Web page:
Nyamme Sherab Gyaltsen received complete transmission of empowerment (wang), oral transmission (lung), and oral instruction (tri) of the three main streams of Bön teaching: Dho, Ngag, and Dzogchen. He received fully-ordained monks’ vows at the age of 31 and entered into the great center of learning of Bön – the Yeru Monastery in Tsang province. By participating in many other renowned Buddhist institutions and monasteries, he became very well known in Tibet and was recognized as a great wisdom scholar. During his stay at the Yeru monastery, he took charge of one of the schools. He also became a tutor of two royal sons of Dru lineages and was enthroned as the successor of Kunga Wangden, the famous master of the Dru lineages. Through his work he preserved and spread the outer, inner and secret teachings of Bön. From that time forward, every monastery has followed the exact same clear knowledge of the ancient system of monastic laws brought to life by Nyamme Sherab Gyaltsen.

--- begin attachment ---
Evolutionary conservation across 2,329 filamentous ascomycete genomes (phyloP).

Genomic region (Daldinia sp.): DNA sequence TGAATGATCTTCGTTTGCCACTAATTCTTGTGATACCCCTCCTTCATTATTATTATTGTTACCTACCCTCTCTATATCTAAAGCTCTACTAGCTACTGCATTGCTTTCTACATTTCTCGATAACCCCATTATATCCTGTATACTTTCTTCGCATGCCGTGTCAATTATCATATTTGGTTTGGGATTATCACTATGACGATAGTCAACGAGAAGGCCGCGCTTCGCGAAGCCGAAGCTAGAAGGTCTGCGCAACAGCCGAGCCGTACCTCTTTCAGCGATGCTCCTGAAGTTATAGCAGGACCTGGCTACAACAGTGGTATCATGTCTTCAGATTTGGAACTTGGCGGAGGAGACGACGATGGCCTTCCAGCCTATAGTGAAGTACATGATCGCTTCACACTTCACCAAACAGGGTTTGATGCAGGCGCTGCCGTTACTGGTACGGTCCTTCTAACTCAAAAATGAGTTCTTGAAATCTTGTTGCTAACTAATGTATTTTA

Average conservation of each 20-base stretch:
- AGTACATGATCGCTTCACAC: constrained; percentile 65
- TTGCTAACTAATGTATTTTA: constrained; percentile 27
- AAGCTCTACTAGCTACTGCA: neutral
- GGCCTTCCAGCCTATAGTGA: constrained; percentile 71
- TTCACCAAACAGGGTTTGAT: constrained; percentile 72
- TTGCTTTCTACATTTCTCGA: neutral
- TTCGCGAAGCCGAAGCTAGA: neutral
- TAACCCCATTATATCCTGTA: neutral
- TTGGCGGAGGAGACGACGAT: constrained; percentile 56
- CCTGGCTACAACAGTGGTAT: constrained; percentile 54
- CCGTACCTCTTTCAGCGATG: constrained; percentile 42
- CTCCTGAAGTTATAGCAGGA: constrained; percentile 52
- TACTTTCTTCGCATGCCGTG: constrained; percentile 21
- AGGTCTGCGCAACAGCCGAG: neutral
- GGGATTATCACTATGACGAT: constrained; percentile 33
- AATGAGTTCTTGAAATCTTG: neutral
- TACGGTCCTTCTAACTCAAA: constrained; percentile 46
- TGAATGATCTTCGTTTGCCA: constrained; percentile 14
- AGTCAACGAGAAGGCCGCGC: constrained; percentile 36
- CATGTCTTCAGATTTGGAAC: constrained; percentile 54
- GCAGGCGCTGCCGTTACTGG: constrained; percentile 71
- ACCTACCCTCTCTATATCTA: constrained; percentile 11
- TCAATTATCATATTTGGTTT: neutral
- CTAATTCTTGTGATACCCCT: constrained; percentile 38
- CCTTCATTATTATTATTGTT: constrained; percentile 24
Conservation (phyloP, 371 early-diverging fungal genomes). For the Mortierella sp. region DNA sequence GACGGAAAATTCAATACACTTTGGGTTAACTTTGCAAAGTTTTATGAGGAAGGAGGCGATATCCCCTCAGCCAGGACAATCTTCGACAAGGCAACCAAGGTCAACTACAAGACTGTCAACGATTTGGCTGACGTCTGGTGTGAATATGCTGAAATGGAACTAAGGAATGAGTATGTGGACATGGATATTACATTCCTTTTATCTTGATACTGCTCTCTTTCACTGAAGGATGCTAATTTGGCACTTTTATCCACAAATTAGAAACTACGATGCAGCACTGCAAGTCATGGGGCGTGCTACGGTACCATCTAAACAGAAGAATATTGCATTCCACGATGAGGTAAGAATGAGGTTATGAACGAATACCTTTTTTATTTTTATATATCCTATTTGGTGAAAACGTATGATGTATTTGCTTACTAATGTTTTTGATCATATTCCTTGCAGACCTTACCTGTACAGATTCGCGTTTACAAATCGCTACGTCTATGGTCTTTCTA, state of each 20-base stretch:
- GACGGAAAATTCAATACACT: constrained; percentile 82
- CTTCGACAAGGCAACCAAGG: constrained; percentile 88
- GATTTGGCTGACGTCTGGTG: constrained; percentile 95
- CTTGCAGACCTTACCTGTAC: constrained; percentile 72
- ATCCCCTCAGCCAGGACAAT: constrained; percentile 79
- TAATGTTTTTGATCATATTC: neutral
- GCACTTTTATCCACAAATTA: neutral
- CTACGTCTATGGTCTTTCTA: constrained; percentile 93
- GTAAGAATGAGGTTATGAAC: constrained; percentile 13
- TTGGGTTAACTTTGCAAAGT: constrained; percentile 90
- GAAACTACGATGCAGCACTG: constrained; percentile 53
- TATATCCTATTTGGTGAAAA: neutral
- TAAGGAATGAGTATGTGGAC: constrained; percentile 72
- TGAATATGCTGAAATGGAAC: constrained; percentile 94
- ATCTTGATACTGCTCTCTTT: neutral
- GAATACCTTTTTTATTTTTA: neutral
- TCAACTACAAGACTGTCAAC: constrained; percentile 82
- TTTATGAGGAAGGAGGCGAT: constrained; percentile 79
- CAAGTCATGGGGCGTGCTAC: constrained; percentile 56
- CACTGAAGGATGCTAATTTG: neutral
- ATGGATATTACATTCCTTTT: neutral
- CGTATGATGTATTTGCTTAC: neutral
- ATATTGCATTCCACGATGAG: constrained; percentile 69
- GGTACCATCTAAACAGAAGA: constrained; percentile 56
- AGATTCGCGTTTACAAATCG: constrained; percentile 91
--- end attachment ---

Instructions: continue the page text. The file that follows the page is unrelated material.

In 1405, he founded the original Menri Monastery known as Tashi Menri Ling in the mountains. Bön protectors directed him as to where exactly he should build Menri Monastery. With support from them and miraculous powers, he built the whole structure of Menri Temple including the monks’ living quarters. He decided to preserve there the traditions and teaching system of the destroyed Yeru Wensakha monastery. Tashi Menri Ling Monastery soon became the mother monastery of Bön.
Nyamme Sherab Gyaltsen became the crowning ornament of Bön for his mastery of text, systems and rules; he came to be considered as the second Buddha. There really are no texts from these three sections of Dho, Ngag and Dzogchen that he did not teach or write about in all of the three transmission lineages of Bön. He passed away at the age of 60, leaving behind many great scholars and practitioners.